Like this:

curl --request GET \
  --url 'https://<your-jira-cloud-instance>/rest/api/3/project/search' \
  --header 'Authorization: Basic YourEncodedStringHere' \
  --header 'Accept: application/json' \

This will return a full list of all projects, and their keys, for you to go through and select the one you need.

Trick 3: Finding the fields needed to create an issue

Sometimes you want to figure out which fields are required or available during the creation of an issue. 
The easiest way to find this information is by (yet again) calling a REST API endpoint. Namely the issue create metadata one. 
Like this:

curl --request GET \
  --url 'https://<your-jira-cloud-instance>/rest/api/3/issue/createmeta' \
  --header 'Authorization: Basic YourEncodedStringHere' \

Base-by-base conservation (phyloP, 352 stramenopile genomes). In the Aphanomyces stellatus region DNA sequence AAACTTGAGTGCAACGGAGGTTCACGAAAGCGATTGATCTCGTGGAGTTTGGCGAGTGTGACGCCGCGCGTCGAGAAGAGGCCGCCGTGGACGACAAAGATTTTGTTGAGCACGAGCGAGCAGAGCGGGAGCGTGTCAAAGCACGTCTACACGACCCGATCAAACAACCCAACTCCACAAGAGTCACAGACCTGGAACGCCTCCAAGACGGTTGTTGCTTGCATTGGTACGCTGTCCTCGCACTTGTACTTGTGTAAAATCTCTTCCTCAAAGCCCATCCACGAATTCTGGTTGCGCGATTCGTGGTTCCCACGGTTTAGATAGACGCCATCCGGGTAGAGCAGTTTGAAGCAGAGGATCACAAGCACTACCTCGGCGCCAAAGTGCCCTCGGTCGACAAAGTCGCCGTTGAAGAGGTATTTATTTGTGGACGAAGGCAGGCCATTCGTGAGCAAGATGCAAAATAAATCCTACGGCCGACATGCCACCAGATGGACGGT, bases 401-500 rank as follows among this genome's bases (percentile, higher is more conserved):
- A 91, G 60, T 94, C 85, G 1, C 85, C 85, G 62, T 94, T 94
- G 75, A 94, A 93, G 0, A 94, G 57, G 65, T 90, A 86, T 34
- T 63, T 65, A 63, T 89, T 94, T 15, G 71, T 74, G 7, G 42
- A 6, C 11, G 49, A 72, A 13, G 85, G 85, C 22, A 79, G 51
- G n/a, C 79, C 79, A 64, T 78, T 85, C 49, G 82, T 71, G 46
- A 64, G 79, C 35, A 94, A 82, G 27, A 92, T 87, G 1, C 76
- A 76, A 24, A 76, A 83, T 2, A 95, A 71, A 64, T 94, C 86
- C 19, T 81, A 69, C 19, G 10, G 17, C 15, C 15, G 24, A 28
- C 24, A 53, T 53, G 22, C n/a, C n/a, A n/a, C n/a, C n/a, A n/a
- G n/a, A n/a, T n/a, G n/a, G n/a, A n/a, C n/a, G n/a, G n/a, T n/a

--header 'Accept: application/json' \

This will return a full list of all projects, the available issue types in each project, and if requested it will return the create screen fields (both required and optional fields) for the selected issue type in the specified project.

I hope this blog post helped you create your first Jira Cloud issue through the REST API and will get you started on building more interesting integrations with Jira Cloud. 

If you have any feedback or questions feel free to let us know on the Atlassian Developer Community!
Or reach out to us on twitter @pvdevoor or @atlassiandev.